The oil industry in Nigeria is gripped by anticipation of positive gains as the Nigerian National Petroleum Corporation (NNPC) contemplates acquiring 20 per cent stake in the Dangote Refinery.
The soon-to-be-commissioned Dangote refinery is an integrated refinery and petrochemical project reputed to be Africa’s biggest oil refinery and on completion, the world’s biggest single-train facility of its kind. The $15 billion facility with a 650,000 barrel refining capacity is expected to come on stream early next year and there is, justifiably so, measured excitement about its potential to be a solution to the instability in the downstream sector of the oil industry. It is calculated to be able to meet 100 per cent of Nigeria’s refined petroleum product requirement and even have a surplus for export and will generate 9,500 direct and 25,000 indirect jobs.
It is designed to produce up to 50 million litres of petrol and 15 million litres of diesel a day, roughly 10.4 million tonnes of petrol, 4.6 million tonnes of diesel, and four million tonnes of jet fuel per year, in addition to having a fertiliser plant which will utilise the refinery by-products as raw materials as well as a petro-chemical plant.
This huge project is attracting the interest of investors, both local and foreign, who want to be part of its expected success story. NNPC is taking the lead in the project following in the footsteps of successful National Oil Companies (NOCs) elsewhere in acquiring stakes in refineries across the world. Beside the NNPC proposal, three other oil firms have approached Dangote Industries to acquire a stake in the refinery. The firms from Western and Middle East countries are involved in crude production and trading and are looking to secure crude supply agreements, a similar objective being pursued by the NNPC.
If the NNPC equity participation sails through, it is expected that a significant crude oil market capable of generating annual revenue of about $11 billion would be unlocked. The profitable examples of the Federal Government’s stake holding in the Nigerian Liquified Natural Gas (NLNG) and Indorama Eleme Petrochemicals, should inspire a similar move with Dangote Refinery. It’s a far more sensible and viable option, in our view, than the confused attempt to repair the refineries.
In embarking on this investment trajectory, the NNPC is anticipating the provisions of the Petroleum Industry Bill (PIB) which when passed, will enable the conglomerate to transit from a parastatal to a private company owned by Nigerians. Then, the new NNPC will go to the capital market to source for capital to fund its investments and will have to deliver adequate returns to sustain its operations.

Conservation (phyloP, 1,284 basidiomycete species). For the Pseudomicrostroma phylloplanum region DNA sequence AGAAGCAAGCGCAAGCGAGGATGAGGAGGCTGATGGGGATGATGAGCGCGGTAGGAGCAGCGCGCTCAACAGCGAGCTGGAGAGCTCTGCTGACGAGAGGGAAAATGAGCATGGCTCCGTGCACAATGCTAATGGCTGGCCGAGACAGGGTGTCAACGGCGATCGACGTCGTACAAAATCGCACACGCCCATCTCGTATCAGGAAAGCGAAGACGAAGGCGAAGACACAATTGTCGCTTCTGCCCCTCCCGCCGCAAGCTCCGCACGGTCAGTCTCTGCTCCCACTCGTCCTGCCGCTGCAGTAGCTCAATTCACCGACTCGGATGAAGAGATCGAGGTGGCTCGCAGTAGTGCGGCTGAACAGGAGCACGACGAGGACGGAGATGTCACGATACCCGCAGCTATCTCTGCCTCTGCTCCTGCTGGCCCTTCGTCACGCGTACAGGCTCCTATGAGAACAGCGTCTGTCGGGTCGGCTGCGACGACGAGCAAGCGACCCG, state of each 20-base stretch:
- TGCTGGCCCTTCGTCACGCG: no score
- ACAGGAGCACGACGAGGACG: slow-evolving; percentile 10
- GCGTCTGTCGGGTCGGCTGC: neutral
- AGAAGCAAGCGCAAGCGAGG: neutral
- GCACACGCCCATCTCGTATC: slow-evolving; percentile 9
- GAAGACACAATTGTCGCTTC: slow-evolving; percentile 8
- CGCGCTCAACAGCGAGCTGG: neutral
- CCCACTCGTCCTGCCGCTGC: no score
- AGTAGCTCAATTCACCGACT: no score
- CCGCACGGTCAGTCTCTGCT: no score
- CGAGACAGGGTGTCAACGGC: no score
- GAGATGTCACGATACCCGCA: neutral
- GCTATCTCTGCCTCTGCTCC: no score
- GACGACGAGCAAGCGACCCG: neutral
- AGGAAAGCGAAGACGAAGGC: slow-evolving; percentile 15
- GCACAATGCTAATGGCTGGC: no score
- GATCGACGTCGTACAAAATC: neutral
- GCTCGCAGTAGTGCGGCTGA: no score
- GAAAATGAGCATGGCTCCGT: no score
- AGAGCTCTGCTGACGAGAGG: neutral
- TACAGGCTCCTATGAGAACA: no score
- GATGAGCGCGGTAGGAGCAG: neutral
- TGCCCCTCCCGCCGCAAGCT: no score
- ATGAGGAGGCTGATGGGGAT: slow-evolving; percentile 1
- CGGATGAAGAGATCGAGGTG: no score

In the opinion of this newspaper, this proactive thinking on the part of NNPC management to get in and acquire a stake in a very attractive investment opportunity like the Dangote refinery, is laudable.
Interestingly, in our view, NNPC is following on the initiative of other oil conglomerates elsewhere like Saudi Arabia’s Aramco which has been buying up stakes in refineries outside its shores as part of its plan to boost its refining capacity. Also, Rosneft (an oil company controlled by the Russian Government), acquired a sizeable stake in India’s Essar refinery.
Speculations around the oil industry indicate that these acquisitions of refining capacity across the world by National Oil Companies (NOCs) is strategic with the shift in the structure of the oil industry in 2014 from supply tightness to supply surplus. This was due to the boom in the production of shale oil in the United States of America. It is increasingly vital, in the opinion of industry experts, for oil producers to have a guaranteed buyer for their crude and this is where the refineries come in.
In periods of stress, oil producers can be left with stranded cargoes looking for buyers as happened in 2020 in the wake of the COVID-19 pandemic. The industry is facing further structural shifts as the world embarks on an energy transition away from oil in order to reduce carbon emissions in line with climate change protocols.
In the case of the NNPC, the interest in Dangote refinery is also in conformity with government’s directive stipulating the mandatory participation of the corporation in any privately-owned refinery that exceeds 50,000 barrels per day capacity. The new vision is driven by the commitment to grow domestic refining capacity, improve petroleum products supply from local refineries and become a net exporter of petroleum products.
To finance this acquisition, the NNPC is already having discussions with African Export-Import Bank (Afreximbank) on the possibility of accessing a $2.5 billion facility. Also, one of NNPC’s divisions, the Greenfield Refining Projects Division (GRPD) is handling the negotiations with Dangote Refinery. NNPC has identified at least six refinery projects in which it intends to seek equity participation, five of them are at the development stage with the Dangote Refinery being the largest of them.
It is pertinent to emphasise that Dangote refinery, in entering these deals, is not looking for equity. It is a policy thrust designed to enable the company to secure crude from the market.